The hunt for alpha is out! Risk avoidance is in.
When money managers gaze into their crystal balls amid the ongoing capital markets meltdown, they see a very different future — one much more focused on crafting portfolios capable of ensuring their clients will be able to cover their liabilities.
“You'll see a sobering up of investors” who were chasing alpha, and a shift in the frame of reference from “we have to make more money” to “we can't afford to lose any money,” said Richard Ennis, chairman of investment consulting firm Ennis Knupp & Associates, Chicago, and editor of the Financial Analysts Journal.
For money managers, that means reconfiguring their businesses.
“The successful asset management firms of the future are being formed today,” and the ones building deeper, stronger relationships in helping clients to achieve their desired outcomes will come out ahead, said Martin L. Flanagan, president and chief executive officer of Invesco Ltd., Atlanta.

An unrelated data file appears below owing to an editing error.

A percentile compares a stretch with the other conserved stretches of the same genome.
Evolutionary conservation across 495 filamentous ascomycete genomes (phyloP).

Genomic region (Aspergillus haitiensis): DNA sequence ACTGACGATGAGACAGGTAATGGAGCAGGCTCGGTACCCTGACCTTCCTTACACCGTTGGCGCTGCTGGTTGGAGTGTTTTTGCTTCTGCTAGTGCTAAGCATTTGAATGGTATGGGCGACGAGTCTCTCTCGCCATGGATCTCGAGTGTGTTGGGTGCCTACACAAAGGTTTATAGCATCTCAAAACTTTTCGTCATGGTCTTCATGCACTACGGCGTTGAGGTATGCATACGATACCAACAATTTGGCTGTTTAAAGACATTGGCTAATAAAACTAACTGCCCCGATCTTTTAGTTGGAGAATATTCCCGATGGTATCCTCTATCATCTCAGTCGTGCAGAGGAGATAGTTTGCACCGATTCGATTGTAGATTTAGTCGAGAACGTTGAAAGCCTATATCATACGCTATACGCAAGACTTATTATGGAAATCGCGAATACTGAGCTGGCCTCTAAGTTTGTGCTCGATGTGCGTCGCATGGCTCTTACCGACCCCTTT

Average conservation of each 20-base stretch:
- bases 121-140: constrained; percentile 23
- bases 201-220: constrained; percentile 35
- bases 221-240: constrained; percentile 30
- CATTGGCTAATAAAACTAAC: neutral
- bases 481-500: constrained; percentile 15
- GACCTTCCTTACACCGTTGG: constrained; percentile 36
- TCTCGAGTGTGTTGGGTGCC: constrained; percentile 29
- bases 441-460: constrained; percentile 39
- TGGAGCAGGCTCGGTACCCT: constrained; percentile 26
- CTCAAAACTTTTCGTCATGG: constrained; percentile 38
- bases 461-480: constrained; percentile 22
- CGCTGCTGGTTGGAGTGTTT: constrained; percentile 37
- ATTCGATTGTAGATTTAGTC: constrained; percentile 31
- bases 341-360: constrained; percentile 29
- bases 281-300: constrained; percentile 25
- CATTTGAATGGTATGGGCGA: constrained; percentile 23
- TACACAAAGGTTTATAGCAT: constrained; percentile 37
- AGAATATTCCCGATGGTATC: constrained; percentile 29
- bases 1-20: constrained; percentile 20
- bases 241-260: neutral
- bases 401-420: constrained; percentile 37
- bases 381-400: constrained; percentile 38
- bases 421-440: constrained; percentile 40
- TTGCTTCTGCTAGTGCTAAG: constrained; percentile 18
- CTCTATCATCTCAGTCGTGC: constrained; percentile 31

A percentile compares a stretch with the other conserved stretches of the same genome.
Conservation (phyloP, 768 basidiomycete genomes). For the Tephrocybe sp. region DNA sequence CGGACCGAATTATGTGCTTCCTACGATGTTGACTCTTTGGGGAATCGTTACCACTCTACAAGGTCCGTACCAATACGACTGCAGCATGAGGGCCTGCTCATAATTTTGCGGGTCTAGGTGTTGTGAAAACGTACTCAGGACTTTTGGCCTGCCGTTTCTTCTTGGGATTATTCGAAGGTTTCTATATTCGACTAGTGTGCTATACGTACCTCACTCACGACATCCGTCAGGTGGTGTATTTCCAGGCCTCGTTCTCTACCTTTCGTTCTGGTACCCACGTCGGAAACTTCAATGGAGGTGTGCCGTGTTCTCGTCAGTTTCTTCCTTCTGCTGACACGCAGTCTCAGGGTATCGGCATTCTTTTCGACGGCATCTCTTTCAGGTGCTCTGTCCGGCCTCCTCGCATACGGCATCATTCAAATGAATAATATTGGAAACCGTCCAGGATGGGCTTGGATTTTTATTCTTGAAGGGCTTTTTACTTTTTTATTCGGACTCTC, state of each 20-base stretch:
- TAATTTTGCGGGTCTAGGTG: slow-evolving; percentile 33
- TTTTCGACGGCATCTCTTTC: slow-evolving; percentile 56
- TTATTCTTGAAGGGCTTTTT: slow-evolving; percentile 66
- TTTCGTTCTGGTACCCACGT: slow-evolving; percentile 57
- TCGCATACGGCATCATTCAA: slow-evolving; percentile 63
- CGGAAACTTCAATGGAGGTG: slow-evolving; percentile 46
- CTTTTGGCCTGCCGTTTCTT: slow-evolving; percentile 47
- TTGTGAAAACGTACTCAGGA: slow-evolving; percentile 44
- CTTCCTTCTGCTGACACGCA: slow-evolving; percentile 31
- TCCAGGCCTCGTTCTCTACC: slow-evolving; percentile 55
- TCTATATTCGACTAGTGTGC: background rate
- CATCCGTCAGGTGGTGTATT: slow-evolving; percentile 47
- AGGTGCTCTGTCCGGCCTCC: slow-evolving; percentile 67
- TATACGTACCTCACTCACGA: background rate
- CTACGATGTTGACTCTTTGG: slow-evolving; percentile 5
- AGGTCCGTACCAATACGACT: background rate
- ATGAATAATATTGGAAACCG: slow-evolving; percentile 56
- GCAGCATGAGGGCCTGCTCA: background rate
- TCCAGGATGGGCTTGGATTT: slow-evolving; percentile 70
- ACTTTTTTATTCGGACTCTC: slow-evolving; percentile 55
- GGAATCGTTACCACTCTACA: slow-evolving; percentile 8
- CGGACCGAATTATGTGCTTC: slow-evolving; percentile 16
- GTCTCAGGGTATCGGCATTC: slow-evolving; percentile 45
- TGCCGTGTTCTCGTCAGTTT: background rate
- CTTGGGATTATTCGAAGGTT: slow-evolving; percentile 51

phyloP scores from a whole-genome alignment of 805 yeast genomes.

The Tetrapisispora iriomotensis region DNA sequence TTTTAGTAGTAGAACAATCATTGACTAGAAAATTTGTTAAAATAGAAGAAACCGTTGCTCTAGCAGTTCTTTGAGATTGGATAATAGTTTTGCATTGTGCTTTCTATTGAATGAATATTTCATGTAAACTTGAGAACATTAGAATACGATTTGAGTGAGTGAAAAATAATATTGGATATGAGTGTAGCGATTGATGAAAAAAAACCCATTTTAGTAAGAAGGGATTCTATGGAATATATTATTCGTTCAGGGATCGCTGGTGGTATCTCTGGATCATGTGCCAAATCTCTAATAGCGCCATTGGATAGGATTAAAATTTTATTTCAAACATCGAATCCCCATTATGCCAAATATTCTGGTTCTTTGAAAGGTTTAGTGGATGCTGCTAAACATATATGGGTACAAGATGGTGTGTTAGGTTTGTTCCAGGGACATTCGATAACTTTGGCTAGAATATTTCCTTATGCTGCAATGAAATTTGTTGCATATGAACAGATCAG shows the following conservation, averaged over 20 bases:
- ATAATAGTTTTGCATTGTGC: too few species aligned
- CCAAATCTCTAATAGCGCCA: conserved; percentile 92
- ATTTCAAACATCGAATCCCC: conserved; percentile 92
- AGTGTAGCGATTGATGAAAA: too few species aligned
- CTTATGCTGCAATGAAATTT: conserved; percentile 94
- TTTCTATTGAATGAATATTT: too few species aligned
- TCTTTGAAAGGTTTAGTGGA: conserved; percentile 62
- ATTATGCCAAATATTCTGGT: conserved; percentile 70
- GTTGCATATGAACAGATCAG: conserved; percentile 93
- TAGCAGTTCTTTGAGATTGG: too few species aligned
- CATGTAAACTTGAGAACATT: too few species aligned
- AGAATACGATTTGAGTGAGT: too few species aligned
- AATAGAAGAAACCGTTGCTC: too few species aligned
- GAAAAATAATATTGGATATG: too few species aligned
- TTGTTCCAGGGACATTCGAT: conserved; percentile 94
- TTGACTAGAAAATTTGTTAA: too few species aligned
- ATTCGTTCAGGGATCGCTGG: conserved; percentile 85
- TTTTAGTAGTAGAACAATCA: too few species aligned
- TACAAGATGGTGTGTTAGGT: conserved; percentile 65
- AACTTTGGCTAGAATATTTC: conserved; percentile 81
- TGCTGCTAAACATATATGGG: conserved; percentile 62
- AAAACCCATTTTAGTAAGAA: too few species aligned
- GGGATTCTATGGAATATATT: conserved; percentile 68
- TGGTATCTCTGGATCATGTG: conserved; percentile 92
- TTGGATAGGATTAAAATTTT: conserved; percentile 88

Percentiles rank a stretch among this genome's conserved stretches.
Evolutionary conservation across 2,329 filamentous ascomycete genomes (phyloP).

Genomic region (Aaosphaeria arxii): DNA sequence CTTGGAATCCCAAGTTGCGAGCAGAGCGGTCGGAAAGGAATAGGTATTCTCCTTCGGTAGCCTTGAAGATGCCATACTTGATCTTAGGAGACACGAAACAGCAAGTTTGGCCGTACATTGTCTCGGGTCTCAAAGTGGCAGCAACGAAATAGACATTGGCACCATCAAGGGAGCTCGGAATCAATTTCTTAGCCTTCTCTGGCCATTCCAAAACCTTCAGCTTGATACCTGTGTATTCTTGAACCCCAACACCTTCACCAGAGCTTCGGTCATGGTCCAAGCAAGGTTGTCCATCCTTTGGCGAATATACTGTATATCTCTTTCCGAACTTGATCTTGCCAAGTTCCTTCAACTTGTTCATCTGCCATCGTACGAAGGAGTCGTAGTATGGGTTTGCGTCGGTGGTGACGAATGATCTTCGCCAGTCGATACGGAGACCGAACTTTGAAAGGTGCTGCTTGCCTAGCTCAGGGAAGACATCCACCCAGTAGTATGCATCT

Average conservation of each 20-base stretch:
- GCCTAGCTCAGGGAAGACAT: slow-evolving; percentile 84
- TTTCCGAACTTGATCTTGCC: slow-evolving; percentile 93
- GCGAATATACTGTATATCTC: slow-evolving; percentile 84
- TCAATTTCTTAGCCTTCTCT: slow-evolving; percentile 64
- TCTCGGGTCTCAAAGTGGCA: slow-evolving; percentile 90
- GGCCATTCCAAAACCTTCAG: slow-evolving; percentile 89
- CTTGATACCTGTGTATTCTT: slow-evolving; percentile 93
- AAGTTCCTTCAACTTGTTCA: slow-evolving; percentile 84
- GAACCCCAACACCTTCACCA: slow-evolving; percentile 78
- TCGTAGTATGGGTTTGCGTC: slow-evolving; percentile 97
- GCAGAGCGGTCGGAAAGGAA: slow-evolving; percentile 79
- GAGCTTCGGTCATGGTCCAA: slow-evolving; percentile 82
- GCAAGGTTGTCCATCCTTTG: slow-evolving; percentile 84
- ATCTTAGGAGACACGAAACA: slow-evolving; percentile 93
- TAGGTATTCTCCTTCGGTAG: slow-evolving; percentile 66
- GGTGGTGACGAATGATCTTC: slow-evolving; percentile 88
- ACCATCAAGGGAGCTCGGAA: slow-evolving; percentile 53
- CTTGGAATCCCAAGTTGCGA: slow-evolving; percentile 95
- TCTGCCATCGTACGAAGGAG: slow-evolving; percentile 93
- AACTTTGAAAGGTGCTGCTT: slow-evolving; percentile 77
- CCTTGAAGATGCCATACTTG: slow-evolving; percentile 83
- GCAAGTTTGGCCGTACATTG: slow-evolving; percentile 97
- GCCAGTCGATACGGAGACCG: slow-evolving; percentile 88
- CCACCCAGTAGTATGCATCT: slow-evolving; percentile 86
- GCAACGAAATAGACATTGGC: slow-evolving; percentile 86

The feverish search for alpha that followed the market's last drubbing — between 2000 and 2002 — increasingly will give way to more modest, risk-averse goals. This change in direction might be good news for index funds and other traditional equity and bond strategies, but not for high-flying alternative strategies such as hedge funds, with their hefty fee structures, experts said.
The collision of a more cautious investment approach with the pressing goal of funding the retirement needs of U.S. baby boomers will force individuals and institutions alike to lower “inflated expectations” of returns created by the market boom of the late 1990s, said Tom Finke, president of Springfield, Mass.-based Babson Capital Management LLC.